By DK Aggarwal
Calendar 2018 was an eventful year and numerous moving variables led to heightened volatility in the stock market. Markets across the globe came under pressure as growth worries intensified following trade war tensions and now a US government shutdown.
Concerns over the same have been voiced by the many central bankers across the globe and we hope these may lead to lower pace of tightening or a pause by the central banks to support growth in their respective economies. This, in turn, will support stock markets. On the flipside, the Fed has already planned two more rate hikes instead of three, and those would dry up some liquidity in the emerging markets like India.
Back home, the silver lining is that the macro parameters such as oil prices, bond yields and liquidity, which ruined market sentiments in the 2018, now appear to have turned favourable. From the peak of $80 a barrel hit in early October, oil prices are now hovering at around $50. A drop in Irans oil production/exports from May 2019, when US will remove its exemptions for eight countries still importing oil from Iran, may restrict supplies and push up crude oil prices.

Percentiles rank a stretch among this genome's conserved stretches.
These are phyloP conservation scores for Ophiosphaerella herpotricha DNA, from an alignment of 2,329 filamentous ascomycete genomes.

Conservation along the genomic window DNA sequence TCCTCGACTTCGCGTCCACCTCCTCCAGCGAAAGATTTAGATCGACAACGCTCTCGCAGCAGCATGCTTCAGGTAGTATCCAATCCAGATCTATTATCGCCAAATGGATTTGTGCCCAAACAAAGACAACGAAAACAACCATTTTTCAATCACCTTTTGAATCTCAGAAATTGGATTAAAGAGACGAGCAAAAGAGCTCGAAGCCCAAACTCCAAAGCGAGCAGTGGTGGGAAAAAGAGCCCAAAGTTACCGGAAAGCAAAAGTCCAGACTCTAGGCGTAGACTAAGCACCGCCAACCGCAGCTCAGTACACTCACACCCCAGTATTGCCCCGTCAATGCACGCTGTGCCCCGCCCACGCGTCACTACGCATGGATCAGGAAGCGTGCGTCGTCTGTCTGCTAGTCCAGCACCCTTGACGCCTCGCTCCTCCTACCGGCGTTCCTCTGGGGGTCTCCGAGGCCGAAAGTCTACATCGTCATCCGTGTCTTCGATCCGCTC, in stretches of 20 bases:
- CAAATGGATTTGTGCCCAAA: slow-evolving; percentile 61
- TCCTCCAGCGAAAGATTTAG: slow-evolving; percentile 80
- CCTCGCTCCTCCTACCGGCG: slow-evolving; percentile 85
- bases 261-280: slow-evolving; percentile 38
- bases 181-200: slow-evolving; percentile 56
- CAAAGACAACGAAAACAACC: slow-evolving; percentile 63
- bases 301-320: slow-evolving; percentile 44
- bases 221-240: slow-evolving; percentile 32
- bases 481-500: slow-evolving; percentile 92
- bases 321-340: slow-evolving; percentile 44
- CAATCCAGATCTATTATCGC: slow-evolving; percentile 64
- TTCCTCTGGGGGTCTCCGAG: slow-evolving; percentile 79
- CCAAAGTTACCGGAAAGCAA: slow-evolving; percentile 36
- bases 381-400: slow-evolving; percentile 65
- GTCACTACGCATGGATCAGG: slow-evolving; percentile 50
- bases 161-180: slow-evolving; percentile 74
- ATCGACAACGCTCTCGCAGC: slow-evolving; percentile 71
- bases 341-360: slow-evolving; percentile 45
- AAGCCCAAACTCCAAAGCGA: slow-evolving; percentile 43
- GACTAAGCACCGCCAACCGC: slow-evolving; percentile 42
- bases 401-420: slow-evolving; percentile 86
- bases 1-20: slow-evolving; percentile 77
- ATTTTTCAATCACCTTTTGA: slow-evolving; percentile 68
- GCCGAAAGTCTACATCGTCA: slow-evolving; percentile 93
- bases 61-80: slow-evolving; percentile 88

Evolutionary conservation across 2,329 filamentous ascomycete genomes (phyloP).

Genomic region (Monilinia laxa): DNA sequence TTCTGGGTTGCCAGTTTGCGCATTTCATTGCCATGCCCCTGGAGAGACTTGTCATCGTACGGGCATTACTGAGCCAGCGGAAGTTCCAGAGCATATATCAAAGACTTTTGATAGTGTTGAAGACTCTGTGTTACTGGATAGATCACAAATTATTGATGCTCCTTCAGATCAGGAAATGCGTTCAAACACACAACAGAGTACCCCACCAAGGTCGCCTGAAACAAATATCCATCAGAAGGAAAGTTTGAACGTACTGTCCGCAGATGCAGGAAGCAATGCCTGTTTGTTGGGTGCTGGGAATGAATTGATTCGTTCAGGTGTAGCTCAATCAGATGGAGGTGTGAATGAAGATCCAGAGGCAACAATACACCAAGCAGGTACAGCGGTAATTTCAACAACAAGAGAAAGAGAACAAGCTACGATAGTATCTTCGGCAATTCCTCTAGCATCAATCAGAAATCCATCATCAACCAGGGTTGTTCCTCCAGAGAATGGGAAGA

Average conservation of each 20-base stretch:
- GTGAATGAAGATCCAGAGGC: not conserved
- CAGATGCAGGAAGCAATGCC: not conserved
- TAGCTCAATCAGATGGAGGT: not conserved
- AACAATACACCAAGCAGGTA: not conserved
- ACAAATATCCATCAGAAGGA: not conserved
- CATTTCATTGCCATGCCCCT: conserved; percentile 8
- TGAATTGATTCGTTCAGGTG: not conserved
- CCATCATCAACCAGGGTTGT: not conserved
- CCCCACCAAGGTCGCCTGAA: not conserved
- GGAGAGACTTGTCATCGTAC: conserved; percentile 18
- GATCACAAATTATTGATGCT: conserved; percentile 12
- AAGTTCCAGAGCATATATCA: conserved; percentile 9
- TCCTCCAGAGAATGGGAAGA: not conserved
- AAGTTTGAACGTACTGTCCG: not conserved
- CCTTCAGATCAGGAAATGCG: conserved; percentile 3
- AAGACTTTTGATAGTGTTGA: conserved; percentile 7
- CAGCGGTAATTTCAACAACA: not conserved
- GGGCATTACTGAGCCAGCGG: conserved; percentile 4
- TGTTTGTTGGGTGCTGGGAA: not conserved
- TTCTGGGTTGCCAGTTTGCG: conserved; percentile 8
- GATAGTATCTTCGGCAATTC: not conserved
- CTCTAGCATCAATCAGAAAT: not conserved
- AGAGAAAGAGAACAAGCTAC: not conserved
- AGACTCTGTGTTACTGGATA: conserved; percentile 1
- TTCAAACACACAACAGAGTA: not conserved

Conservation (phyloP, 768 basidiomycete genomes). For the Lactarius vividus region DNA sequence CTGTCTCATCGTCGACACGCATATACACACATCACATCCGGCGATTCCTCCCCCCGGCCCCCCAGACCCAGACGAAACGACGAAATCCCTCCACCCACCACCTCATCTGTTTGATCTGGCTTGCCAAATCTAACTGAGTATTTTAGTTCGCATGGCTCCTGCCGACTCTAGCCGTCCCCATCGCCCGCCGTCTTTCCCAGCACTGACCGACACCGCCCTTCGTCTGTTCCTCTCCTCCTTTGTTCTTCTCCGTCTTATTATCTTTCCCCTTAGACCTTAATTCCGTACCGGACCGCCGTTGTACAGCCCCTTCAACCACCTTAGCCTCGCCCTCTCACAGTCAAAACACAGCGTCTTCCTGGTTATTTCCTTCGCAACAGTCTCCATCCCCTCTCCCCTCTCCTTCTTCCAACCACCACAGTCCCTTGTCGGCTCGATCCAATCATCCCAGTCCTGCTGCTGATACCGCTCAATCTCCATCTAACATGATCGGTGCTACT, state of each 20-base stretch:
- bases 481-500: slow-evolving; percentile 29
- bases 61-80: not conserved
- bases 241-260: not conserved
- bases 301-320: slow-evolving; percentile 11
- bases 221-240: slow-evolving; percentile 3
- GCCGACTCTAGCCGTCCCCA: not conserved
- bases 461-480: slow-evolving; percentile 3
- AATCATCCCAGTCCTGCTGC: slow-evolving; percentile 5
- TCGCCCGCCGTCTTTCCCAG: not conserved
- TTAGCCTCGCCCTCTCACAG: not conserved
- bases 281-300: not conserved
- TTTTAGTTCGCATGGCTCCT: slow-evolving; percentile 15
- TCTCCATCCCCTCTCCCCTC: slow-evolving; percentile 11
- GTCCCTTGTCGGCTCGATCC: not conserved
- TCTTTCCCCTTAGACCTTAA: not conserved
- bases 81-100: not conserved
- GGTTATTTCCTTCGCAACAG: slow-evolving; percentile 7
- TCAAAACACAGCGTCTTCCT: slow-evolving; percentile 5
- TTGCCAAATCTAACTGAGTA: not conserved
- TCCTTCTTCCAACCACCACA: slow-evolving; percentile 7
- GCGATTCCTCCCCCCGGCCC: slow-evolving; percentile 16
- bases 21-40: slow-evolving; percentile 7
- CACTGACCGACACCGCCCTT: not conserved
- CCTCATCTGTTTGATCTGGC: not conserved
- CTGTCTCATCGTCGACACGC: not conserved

The Indian stock market saw a net outflow of $4.58 billion in 2018, the steepest selloff in a decade. Yet, India did well compared with other emerging markets, and the reason behind it was the large flows coming through domestic institutions. As India grows, we will continue to see the clout of domestic investors grow, as that of foreign players.
Strong consumer loan growth and rising real income will boost consumer discretionary spends, whereas a likely turn in private capex (capital expenditure) cycle and strong public capex should will continue to boost the overall economy and corporate earnings.
Undoubtedly, investors would be looking forward to a US-China trade deal in 2019, but the real effect of withdrawal of quantitative easing programmes by major central banks and slowing global GDP growth would continue to haunt them.
Back home, any fiscal slippage, RBIs interest rate trajectory, outcome of the general elections and the revival of corporate earnings would be key monitorables.
Meanwhile, fundamentals of the economy, such as increasing tax compliance and collection and infrastructure building, seem to have firmed up, giving momentum to the broader economy. It means Calendar 2019 might as well turn out to be a year full of ups and downs depending on how these variables pan out!
(DK Aggarwal is Chairman & Managing Director of SMC Investments & Advisors)